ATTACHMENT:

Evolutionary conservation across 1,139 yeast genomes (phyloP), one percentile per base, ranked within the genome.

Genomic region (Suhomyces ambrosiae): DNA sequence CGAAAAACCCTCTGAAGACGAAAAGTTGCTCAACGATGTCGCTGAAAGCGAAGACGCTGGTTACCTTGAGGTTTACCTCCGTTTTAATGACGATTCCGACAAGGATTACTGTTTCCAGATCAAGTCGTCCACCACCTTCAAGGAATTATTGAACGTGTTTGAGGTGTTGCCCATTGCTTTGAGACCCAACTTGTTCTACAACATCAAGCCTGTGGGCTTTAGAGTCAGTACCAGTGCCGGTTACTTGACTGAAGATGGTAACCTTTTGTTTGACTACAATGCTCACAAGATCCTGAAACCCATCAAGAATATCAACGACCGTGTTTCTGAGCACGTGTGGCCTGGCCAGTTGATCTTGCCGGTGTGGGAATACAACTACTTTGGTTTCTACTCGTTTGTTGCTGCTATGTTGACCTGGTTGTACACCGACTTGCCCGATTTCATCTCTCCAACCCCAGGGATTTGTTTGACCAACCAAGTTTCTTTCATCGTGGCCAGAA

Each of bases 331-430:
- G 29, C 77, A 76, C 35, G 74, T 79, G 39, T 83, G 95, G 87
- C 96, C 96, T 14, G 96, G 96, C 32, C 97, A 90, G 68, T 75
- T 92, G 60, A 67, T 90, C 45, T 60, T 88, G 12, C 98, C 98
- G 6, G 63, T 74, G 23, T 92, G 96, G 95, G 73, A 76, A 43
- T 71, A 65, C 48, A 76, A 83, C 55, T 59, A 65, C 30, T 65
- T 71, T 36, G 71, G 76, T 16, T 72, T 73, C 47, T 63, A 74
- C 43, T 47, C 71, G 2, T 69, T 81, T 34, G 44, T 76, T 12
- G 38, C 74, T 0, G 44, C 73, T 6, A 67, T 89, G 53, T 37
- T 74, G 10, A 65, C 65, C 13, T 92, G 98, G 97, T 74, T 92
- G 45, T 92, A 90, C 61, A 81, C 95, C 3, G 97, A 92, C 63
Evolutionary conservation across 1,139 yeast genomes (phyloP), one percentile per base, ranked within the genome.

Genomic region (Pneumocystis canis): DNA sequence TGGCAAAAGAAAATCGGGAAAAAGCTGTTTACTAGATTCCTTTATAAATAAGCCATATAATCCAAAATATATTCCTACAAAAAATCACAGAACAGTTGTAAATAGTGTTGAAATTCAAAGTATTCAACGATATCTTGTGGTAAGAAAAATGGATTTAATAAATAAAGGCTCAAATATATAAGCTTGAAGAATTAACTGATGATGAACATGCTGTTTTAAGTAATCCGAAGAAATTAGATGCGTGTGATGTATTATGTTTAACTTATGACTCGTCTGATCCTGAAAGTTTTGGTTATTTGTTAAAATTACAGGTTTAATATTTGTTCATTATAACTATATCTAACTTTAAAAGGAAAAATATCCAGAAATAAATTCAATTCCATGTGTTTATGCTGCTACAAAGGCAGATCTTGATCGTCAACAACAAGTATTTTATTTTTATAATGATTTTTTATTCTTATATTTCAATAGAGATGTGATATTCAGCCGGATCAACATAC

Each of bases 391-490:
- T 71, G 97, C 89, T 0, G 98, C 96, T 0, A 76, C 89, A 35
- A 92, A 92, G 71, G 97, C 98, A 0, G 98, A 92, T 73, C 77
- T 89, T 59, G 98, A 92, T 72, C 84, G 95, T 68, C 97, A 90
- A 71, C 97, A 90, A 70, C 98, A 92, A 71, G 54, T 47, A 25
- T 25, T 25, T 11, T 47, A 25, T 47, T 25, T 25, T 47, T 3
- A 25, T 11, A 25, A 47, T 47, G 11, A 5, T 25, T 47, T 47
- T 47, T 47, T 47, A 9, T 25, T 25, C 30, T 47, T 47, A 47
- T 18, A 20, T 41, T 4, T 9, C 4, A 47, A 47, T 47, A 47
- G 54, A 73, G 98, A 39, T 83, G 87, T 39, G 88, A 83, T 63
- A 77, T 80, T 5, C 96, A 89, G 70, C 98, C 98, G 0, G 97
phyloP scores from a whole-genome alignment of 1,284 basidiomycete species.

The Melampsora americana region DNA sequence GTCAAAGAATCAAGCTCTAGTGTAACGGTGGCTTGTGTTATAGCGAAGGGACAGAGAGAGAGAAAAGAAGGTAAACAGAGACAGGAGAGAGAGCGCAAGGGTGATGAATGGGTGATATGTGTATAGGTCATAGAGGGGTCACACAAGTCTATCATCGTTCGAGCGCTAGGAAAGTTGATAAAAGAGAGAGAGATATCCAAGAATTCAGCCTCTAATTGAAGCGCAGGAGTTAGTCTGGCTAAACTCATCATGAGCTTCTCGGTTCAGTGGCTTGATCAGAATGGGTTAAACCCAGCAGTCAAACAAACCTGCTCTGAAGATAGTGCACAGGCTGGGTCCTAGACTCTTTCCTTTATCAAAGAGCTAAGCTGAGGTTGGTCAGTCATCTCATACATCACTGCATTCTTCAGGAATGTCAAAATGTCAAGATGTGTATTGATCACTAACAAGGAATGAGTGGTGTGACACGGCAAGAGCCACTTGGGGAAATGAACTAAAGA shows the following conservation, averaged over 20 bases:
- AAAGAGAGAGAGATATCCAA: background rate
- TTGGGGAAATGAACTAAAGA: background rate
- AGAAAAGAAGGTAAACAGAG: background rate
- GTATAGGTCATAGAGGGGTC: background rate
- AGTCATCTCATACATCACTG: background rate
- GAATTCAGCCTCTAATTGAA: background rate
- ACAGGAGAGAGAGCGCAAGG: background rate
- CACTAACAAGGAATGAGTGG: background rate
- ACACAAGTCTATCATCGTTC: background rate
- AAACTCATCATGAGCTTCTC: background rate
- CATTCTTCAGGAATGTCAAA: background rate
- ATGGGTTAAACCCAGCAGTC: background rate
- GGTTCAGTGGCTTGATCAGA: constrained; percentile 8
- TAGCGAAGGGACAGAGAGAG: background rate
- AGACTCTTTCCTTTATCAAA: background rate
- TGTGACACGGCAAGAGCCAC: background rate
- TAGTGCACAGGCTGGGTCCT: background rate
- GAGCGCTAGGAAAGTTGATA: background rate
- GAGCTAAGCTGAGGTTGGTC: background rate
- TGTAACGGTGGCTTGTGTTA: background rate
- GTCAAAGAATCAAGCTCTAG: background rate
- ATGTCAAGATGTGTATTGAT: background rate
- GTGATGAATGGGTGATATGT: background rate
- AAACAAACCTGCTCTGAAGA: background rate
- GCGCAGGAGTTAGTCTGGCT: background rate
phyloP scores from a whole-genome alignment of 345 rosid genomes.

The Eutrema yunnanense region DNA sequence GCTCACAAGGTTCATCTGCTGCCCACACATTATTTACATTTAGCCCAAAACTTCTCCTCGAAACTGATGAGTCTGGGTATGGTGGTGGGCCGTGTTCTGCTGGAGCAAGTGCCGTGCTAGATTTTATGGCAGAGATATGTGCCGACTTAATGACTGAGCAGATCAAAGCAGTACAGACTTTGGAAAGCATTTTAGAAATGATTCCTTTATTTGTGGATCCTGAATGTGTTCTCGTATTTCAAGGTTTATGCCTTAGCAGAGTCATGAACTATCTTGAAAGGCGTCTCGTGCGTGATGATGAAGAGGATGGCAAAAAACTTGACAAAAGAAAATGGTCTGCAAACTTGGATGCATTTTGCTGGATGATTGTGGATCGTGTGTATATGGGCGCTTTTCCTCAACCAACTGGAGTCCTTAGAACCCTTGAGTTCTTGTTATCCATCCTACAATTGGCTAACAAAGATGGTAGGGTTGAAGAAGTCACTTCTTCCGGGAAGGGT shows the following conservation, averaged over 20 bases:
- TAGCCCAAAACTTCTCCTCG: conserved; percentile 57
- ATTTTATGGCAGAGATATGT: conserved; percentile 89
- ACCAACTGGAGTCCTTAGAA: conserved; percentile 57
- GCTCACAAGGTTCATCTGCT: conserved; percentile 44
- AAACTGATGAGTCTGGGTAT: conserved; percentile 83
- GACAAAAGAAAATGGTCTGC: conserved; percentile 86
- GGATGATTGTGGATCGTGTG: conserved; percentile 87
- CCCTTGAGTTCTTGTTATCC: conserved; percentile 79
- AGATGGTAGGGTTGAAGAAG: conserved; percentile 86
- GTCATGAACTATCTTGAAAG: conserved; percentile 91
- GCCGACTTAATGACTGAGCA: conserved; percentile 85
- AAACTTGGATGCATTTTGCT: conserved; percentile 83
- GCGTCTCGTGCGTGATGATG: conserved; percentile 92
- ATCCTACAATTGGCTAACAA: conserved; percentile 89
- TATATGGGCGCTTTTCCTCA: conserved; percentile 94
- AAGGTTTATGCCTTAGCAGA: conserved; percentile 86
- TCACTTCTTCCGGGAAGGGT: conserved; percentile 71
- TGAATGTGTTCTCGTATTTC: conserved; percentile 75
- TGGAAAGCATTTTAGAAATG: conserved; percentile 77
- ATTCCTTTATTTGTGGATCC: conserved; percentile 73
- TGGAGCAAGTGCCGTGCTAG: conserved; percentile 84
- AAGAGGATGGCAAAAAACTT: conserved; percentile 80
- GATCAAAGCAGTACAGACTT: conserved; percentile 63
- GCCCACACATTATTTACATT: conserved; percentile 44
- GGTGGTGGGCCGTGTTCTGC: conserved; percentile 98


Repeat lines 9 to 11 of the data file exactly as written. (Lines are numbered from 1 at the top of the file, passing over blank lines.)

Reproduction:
- T 71, T 36, G 71, G 76, T 16, T 72, T 73, C 47, T 63, A 74
- C 43, T 47, C 71, G 2, T 69, T 81, T 34, G 44, T 76, T 12
- G 38, C 74, T 0, G 44, C 73, T 6, A 67, T 89, G 53, T 37